Our results reveal that, in addition to DNA-PK, there exists another protein kinase in human cell extracts that targets serine-15 of p53. Moreover, we find that this novel activity is stimulated by DNA, and thus represents the only characterized example, besides DNA-PK itself and possibly ATM (Gately et al., 1998), of a kinase that is activated by DNA. Our data indicate that this novel p53 kinase is ATR, which is consistent with recent reports that immunoprecipitated ATR is capable of phosphorylating p53 on serine-15 (Canman et al., 1998; Tibbetts et al., 1999). Although it is clear that ATR catalytic activity is necessary for p53 serine-15 phosphorylation in our assays, at this stage we cannot exclude the possibility that the ATR-mediated activity requires additional tightly-associated polypeptides. Indeed, as the inherent catalytic activity of DNA-PKcs is stimulated by Ku, an attractive possibility is that ATR will be regulated through its association with other polypeptides. Consistent with this, gel-filtration studies reveal that SFK2 fractionates at a size greater than the molecular weight of the ATR polypeptide, suggesting that it may be associated with other proteins (data not shown). The availability of purified ATR and assays for ATR activity should allow the identification and characterization of such potential polypeptides.
Significantly, the substrate preferences and cofactor requirements of DNA-PKcs and ATR are very similar, which is consistent with the fact that these two enzymes are related evolutionarily. In line with this, it has recently been shown that the ATR-related polypeptide ATM possesses a kinase activity that targets serine-15 of p53 (Banin et al., 1998; Canman et al., 1998). Furthermore, we have found that fractions lacking ATR and DNA-PKcs but which contain ATM, also display DNA-stimulated p53 serine-15 kinase activity (unpublished data). Recent work has revealed that disruption of ATR function in human cells is manifested by defects in executing DNA damage-induced cell cycle checkpoint controls, and defects in DNA damage-induced p53 serine-15 phosphorylation, although the fact that these cells are SV40 transformed has precluded investigations into p53-dependent G1 checkpoint responses (Cliby et al., 1998; Wright et al., 1998; Tibbetts et al., 1999). Furthermore, whilst disruption of ATR function by expressed kd ATR does not induce sensitivity to UV, it does result in hypersensitivity and intermediate sensitivity to MMS and IR respectively (Cliby et al., 1998). An attractive model, therefore, is that perturbations in genomic integrity are sensed by an ATR-containing complex, resulting in activation of ATR catalytic activity and the phosphorylation of downstream targets, including p53. In turn, phosphorylation of p53 on serine-15 would lead to its activation and stabilization, at least in part, through disrupting its interactions with Mdm2. In a similar manner, the DNA-PK and ATM systems might also target p53. In this regard, A-T cells exhibit defective p53 up-regulation in response to IR, but not to MMS or UV (Artuso et al., 1995; Kastan et al., 1992; Khanna and Lavin, 1993), and defects in the yeast ATR homologue, Mec1p, result in hypersensitivity and impaired cell cycle checkpoint responses towards a range of DNA damaging agents (for reviews see Hoekstra, 1997; Longhese et al., 1998; Weinert, 1998). It is tempting to speculate, therefore, that ATM and ATR, and possibly also DNA-PK, signal different but possibly partially overlapping types of DNA damage to p53. Thus, a diversity of signals could be simply yet effectively integrated into the common p53 effector pathway.
Material and methods
Antibody preparation and Western blotting
Anti-phospho-Ser 15 rabbit antiserum was generated by immunizing with an 11 residue phosphopeptide (corresponding to residues 10 – 20 of human p53 and containing a phospho-serine at residue 15) coupled to KLH (Monrovian Antibody Co., Brno, Czech Republic). Bleeds were assayed by ELISA against the same peptide coupled to BSA and serum collected on days corresponding to peak antibody response. Serum was shown to recognize full-length p53 phosphorylated in vitro with DNA-PK but not unphosphorylated protein nor p53 that had been phosphorylated with a variety of other kinases (Figure 1a and data not shown). The nature of the proteins detected that migrate slower than p53 in certain instances is unknown, but blotting with other p53 antibodies has shown that they do not correspond to p53 isoforms. Polyclonal anti-ATR antisera were raised against recombinant protein spanning residues 2122 – 2380, whilst ATM and DNA-PKcs antibodies have been described previously (Lakin et al., 1996; Song et al., 1996). Antibody raised against residues 11 – 25 of human p53 (Do-1) was purchased from Santa Cruz Biotechnology Inc. Western blotting was performed as described previously (Lakin et al., 1996).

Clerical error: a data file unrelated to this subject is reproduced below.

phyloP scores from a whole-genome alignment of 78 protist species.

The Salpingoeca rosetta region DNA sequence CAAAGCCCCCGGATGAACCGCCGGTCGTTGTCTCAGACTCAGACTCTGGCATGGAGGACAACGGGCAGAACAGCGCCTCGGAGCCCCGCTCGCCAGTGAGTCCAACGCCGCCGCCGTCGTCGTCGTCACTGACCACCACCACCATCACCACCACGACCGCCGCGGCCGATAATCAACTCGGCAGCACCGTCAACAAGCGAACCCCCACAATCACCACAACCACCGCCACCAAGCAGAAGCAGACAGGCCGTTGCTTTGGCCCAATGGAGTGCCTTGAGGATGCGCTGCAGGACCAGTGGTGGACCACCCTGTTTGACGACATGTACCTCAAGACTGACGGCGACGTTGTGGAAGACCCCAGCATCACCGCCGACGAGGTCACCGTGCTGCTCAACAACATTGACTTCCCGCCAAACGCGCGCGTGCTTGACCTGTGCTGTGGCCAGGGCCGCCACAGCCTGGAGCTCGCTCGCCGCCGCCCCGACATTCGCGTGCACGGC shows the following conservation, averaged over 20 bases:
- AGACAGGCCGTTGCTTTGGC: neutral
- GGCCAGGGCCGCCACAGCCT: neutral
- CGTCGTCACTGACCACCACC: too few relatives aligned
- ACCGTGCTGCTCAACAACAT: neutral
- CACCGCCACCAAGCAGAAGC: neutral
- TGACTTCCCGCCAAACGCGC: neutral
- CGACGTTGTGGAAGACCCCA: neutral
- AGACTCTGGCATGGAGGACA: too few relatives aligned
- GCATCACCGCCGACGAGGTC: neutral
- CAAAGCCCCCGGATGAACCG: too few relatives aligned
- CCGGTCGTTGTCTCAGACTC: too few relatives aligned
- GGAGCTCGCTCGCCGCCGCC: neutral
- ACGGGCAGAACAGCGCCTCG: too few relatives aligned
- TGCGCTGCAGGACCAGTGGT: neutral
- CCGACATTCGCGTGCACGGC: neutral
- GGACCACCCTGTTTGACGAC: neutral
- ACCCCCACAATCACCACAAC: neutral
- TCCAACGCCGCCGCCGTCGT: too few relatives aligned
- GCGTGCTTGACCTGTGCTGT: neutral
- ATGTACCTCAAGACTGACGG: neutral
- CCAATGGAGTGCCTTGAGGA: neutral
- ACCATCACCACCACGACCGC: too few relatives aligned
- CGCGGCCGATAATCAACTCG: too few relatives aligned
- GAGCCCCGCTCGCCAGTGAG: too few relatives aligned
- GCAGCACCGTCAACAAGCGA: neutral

Lysate preparation and immunoprecipitations
Cells were induced to express wild-type (wt) FLAG-tagged ATR or kinase-dead (kd) FLAG-tagged ATR as described previously (Cliby et al., 1998). Cells were harvested and whole cell extracts prepared as described previously (Lakin et al., 1996). Relative expression levels of recombinant protein were determined by Western blotting using an anti-FLAG antibody. Wt and kd FLAG-tagged ATR were diluted in immunoprecipitation buffer (25 mM HEPES-KOH, pH 7.6, 20% glycerol, 2 mM MgC12, 0.2 mM EDTA, 250 mM KC1, 0.1% NP-40, 2 mM microcystin-LR, 1 mM sodium ortho-vanadate and protease inhibitor cocktail [Boehringer Mannheim]) and anti-FLAGM2 sepharose beads (Sigma) added prior to incubation at 4°C with gentle rocking for 1 h. Precipitates were washed seven times in immunoprecipitation buffer and two times in kinase buffer before being split in half and analysed for either kinase activity or by Western blotting with anti-ATR serum.
Kinase assays containing either DNA-PK, cyclin A/cdk2, SFK2, or anti-FLAG sepharose beads from immunoprecipitations were performed in 20 μl reactions containing 50 ng of p53, 50 ng of plasmid or sheared DNA, and 10 μl of Z′ buffer (25 mM HEPES-KOH pH 7.9, 50 mM KC1, 10 mM MgC12, 2 mM MnC12, 20% glycerol, 0.1% NP-40, 1 mM DTT, 2 mM microcystin-LR). Reactions were assembled and incubated on ice for 3 min prior to ATP addition. ATP was added to a final concentration of 100 μM when performing kinase reactions for Western blotting with phospho-specific antibodies, or to a final concentration of 50 μM along with 5 μCi [γ-32P]ATP when performing radioactive kinase assays. Reactions were incubated at 30°C for 10 min. Wortmannin (Alexis Corporation, Switzerland) was preincubated with kinase for 3 min at 30°C prior to ATP addition. Phosphorylated proteins were subjected to 7.8% SDS – PAGE and visualized either by Western blotting with phospho-specific antibodies or by autoradiography.